Throwing Shade

It’s that time of year again, eagerly anticipated by some and dreaded by others. The Fair is back in town.

If you live in Hiawassee or Young Harris, or have to drive through them to get to work, you may be in the latter group. Our small towns are served by one highway with limited options for bypass, so the effects of any increase in traffic are magnified by constriction.

On the other hand, if you have been to Atlanta recently or do much driving outside our area, you may not even notice the traffic. It’s a matter of perspective.

Nevertheless, the summer months do generally see an increase in traffic here which peaks during the Fair. We’ll find out next month what an eclipse will do for traffic. The last total solar eclipse in the United States was in June of 1918. Traffic was not an issue, and we did not have the great instigator of the Internet to book every motel room and rental property in the area. Next month, millions of people across the US will travel to the narrow band where the eclipse will be total and spend approximately 7 minutes being reminded that we are all here together on a ball suspended in space.

It would behoove us to keep that fact in mind. The way we so often maneuver our gas burning climate controlled sports utility vehicles to be the first ones to the stop light,  one might think that we consider ourselves to be individual planetary systems on four wheels.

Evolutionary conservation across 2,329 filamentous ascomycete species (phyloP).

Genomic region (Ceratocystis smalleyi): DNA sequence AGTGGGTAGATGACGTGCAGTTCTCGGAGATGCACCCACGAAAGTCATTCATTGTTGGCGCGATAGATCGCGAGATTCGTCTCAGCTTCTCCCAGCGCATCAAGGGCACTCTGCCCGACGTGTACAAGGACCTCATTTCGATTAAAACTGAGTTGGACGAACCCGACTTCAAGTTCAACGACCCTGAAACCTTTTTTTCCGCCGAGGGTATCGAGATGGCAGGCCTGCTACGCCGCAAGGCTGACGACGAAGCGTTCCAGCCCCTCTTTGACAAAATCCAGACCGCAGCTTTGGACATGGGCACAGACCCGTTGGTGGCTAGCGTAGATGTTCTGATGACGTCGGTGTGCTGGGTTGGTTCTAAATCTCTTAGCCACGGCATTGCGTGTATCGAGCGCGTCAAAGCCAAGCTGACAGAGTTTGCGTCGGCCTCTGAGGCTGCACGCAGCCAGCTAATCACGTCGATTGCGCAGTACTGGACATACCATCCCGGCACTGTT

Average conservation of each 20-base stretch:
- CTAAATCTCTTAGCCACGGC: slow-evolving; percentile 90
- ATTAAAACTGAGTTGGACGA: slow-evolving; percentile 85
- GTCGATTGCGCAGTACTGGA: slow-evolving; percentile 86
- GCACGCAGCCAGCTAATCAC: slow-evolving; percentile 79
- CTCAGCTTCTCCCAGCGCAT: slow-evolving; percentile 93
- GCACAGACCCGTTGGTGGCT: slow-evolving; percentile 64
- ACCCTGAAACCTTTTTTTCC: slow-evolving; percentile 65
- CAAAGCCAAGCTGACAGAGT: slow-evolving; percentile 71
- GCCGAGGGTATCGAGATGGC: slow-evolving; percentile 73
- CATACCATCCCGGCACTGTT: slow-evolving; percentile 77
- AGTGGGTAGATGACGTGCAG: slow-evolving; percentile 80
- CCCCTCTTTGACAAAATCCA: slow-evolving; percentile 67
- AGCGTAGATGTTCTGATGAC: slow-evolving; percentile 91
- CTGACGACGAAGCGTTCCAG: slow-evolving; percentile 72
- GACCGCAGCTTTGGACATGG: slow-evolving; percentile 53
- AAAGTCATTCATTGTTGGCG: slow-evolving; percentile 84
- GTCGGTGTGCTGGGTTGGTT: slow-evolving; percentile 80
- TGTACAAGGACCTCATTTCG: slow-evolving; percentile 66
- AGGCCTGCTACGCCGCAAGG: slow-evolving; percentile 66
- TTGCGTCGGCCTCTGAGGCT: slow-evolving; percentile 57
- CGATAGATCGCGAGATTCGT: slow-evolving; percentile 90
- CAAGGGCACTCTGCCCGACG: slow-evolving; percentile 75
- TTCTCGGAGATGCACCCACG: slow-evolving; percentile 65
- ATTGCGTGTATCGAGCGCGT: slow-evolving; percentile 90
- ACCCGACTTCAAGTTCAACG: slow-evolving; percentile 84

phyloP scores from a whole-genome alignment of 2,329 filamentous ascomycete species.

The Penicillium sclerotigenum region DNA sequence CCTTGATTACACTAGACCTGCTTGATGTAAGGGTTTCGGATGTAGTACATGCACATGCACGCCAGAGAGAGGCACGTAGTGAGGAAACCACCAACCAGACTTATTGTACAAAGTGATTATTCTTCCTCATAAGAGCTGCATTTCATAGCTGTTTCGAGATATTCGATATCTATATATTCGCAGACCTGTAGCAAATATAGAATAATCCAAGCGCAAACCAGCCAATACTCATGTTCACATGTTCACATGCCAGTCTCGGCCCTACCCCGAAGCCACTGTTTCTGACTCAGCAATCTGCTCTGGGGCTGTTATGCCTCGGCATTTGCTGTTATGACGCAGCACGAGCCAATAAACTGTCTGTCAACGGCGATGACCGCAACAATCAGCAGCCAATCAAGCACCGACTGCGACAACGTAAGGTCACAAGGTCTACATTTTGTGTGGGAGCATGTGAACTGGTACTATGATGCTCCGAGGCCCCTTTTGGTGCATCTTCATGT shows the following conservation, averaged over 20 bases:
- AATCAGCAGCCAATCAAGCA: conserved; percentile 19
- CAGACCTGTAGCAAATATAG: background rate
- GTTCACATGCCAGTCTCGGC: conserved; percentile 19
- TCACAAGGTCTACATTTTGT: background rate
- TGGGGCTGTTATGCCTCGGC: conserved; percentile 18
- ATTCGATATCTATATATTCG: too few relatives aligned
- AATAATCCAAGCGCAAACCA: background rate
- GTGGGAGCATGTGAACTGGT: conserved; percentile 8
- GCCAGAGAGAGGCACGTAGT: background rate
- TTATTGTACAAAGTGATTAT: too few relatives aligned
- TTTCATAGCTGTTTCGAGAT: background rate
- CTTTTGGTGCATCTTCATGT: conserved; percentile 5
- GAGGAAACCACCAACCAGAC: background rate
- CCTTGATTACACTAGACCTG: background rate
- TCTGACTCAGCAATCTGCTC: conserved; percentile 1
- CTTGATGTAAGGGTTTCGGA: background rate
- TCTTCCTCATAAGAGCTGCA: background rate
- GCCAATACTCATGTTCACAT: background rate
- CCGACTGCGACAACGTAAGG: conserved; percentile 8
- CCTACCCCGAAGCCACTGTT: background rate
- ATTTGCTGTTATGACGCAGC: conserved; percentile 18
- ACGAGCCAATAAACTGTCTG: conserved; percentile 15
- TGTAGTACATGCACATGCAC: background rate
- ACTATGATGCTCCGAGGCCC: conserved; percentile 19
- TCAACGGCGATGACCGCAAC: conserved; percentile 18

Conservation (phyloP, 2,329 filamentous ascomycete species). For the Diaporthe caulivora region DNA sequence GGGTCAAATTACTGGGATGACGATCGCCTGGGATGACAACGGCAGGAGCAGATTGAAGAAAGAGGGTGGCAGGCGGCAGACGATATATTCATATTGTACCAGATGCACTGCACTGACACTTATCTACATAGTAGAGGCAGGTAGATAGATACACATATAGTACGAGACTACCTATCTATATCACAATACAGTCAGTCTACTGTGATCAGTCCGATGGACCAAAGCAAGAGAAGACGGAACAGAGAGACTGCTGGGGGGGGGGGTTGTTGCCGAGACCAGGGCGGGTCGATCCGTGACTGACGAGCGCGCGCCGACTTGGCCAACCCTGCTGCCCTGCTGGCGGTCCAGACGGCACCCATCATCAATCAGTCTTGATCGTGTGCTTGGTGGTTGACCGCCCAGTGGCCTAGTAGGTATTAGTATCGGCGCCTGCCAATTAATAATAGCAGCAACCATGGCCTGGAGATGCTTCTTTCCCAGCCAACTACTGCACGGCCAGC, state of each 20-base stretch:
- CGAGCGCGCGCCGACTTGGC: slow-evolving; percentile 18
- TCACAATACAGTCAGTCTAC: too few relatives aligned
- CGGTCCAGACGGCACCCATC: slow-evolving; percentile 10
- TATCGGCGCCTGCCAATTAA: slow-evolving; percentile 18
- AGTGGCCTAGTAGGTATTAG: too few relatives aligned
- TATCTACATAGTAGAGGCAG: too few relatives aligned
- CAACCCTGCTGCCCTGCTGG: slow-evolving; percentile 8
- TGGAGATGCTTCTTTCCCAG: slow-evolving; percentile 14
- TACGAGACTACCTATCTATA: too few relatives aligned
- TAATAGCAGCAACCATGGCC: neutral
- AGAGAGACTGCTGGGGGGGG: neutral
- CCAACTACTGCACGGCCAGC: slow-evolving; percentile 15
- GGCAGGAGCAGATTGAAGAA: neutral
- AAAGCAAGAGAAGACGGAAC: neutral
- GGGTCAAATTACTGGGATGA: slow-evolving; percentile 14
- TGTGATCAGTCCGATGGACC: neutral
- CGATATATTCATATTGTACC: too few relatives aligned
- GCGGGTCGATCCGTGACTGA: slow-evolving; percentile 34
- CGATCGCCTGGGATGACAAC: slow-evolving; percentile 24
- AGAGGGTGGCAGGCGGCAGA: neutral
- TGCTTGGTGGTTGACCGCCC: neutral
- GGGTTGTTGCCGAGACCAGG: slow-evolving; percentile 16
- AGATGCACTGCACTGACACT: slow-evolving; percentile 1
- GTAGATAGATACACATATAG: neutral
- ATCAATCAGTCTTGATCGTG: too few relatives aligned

Here’s a thought experiment that might occupy our time while we’re waiting in traffic. Think of all the motors running around us – the ones that got us to the traffic light, the ones cooling the interiors of our vehicles as well as our homes while we drive. Think of every bit of asphalt we will cross, every structure we will see, every item on every shelf in every store and pretty much every single thing we will encounter during our climate controlled journeys from here to there. It was all brought to us by the burning of some kind of fuel.

Think of the billions of gallons of oil that were burned to create the world we think of as normal. Think of the wars that have been fought, and continue to be fought, to make it possible for us to consume what we so often take for granted: Millions of little independent planets rushing to be the first climate controlled enclosure to get to the drive through window.

We are all so very important these days, and there is nothing like a little traffic to remind us of just how important that is. Yet, we do share just the one planet, with its finite resources and limited space. Perhaps an eclipse of the sun will throw some shade on our colossal egos and remind us of our limits. A little humility, even seven minutes worth, would go a long way.

 

 

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